Social behaviors within a group of captive female Hippopotamus amphibius
Abbreviated Journal Title
Social; Aggregations; Kin; Familiarity; Dominance; Hippopotamus; DOMINANCE HIERARCHIES; WILD ORANGUTANS; BENEFITS; ASSOCIATION; KINSHIP; COSTS; AGGREGATIONS; FAMILIARITY; FITNESS; CATTLE; Behavioral Sciences; Zoology
Grouping is known to occur in many species of mammals, and the structure of groups can range along a continuum from basic aggregations to complex social systems. Any social patterns that may occur within the group must be determined in order to understand the adaptive nature of the group. Female Hippopotamus amphibius are known to aggregate in the wild, but their social behaviors are still not understood. Our objective was to determine if captive female hippos display social structure within an aggregation by examining their interactions, and if kinship, familiarity, and dominance influence these interactions. Behavioral data, using continuous focal animal sampling and scan sampling, were collected on a group of captive female hippos housed at Disney's Animal Kingdom and were used to analyze their interactions, association patterns based on kinship and familiarity, and a dominance hierarchy. Our results support the hypothesis that hippos exhibit social patterns due to the attraction to particular individuals. There were more associations between kin than non-kin and also between individuals that were more familiar. Dominance patterns were also found among these hippos. These results may aid in the general understanding of hippopotamus behavior and provide a framework for future research.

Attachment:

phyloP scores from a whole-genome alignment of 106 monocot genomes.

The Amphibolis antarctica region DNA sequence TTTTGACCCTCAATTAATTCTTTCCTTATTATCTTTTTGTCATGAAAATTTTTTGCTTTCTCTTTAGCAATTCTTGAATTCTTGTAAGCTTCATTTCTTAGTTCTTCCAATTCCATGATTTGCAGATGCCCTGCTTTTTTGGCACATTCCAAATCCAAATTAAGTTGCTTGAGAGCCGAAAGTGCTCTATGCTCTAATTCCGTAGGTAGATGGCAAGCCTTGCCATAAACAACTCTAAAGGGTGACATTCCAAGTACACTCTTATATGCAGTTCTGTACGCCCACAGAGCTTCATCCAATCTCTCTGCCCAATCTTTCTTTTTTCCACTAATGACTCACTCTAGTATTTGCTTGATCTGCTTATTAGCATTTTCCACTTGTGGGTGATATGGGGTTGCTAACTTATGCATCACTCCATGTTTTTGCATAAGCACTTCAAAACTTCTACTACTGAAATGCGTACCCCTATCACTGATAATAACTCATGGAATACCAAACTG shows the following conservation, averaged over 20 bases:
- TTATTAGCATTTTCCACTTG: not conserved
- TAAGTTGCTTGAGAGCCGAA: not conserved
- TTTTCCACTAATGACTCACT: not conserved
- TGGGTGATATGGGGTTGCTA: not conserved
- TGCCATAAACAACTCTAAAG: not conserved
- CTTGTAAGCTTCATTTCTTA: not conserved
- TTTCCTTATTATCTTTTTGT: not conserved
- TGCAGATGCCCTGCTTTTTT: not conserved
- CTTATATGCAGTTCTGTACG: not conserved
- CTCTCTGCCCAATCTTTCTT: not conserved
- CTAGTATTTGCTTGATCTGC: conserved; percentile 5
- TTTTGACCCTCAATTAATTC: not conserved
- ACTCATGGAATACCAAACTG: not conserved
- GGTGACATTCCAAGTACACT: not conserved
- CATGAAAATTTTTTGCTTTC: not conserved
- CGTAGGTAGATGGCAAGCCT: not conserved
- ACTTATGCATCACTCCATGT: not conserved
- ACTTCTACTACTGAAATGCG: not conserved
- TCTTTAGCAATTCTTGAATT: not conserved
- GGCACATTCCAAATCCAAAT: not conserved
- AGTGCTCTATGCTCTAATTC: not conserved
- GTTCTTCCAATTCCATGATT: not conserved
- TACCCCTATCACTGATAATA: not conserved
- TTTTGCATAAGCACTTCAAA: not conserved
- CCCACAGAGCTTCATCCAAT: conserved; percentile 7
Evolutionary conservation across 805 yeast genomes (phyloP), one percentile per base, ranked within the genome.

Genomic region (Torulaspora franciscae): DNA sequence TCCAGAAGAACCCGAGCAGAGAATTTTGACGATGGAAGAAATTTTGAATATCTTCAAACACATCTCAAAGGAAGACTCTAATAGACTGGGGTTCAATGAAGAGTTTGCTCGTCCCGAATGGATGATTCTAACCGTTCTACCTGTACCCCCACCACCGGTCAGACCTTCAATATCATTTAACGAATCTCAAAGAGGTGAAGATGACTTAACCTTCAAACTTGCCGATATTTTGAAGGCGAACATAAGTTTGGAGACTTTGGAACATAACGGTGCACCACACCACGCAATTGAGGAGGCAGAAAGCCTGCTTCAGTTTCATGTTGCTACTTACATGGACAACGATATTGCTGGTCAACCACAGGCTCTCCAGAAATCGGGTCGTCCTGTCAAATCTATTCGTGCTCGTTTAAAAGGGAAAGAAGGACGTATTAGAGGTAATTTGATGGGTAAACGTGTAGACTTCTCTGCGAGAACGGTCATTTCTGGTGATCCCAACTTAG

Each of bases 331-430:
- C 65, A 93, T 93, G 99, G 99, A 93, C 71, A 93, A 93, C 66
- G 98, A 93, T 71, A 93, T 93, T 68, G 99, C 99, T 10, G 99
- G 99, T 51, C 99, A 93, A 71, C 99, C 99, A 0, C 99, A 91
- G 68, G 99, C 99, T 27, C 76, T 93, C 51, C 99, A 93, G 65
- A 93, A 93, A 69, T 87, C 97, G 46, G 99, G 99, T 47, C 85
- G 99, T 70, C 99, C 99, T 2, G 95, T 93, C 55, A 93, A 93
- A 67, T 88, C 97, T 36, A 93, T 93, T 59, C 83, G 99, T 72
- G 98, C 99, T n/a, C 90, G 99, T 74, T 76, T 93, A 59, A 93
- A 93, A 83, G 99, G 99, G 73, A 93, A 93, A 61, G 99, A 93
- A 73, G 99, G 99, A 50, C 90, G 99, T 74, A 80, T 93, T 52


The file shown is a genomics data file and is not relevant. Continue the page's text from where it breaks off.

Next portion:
Journal of Ethology
"Social behaviors within a group of captive female Hippopotamus amphibius" (2010). Faculty Bibliography 2010s. 7004.